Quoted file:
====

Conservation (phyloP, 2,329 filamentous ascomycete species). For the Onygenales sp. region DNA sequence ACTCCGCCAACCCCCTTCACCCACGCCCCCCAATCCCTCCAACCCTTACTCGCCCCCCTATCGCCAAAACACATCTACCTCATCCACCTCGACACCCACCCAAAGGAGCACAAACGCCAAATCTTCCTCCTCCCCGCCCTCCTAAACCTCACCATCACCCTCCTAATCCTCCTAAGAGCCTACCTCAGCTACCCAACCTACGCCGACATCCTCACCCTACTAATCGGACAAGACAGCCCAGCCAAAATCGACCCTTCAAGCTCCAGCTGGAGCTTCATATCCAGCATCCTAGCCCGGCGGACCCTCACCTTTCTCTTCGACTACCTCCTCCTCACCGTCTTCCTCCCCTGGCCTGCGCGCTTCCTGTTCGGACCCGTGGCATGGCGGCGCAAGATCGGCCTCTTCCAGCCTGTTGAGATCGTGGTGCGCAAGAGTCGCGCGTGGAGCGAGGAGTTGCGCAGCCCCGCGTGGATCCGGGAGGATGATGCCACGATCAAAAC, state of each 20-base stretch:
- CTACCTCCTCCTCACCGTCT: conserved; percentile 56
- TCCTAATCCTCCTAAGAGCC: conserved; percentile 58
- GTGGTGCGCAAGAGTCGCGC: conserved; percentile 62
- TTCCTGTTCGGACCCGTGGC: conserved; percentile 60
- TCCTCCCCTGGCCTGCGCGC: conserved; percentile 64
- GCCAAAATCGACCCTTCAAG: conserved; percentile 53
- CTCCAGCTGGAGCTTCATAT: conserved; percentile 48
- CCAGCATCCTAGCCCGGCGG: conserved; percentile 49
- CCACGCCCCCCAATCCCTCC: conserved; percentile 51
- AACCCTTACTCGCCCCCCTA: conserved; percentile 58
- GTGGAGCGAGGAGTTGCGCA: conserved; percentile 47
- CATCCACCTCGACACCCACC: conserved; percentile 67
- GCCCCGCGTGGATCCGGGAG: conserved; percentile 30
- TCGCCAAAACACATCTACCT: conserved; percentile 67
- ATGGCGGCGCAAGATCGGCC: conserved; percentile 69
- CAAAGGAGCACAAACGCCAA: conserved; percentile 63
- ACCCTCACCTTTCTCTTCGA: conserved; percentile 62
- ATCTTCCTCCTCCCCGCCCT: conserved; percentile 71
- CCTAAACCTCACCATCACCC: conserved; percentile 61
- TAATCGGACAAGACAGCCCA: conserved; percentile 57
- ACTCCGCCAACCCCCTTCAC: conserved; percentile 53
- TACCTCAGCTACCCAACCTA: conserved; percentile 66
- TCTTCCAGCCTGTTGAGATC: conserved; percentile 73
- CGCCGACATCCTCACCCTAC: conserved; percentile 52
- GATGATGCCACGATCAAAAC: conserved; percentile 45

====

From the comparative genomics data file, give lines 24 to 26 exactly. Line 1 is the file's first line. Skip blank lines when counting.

- TCTTCCAGCCTGTTGAGATC: conserved; percentile 73
- CGCCGACATCCTCACCCTAC: conserved; percentile 52
- GATGATGCCACGATCAAAAC: conserved; percentile 45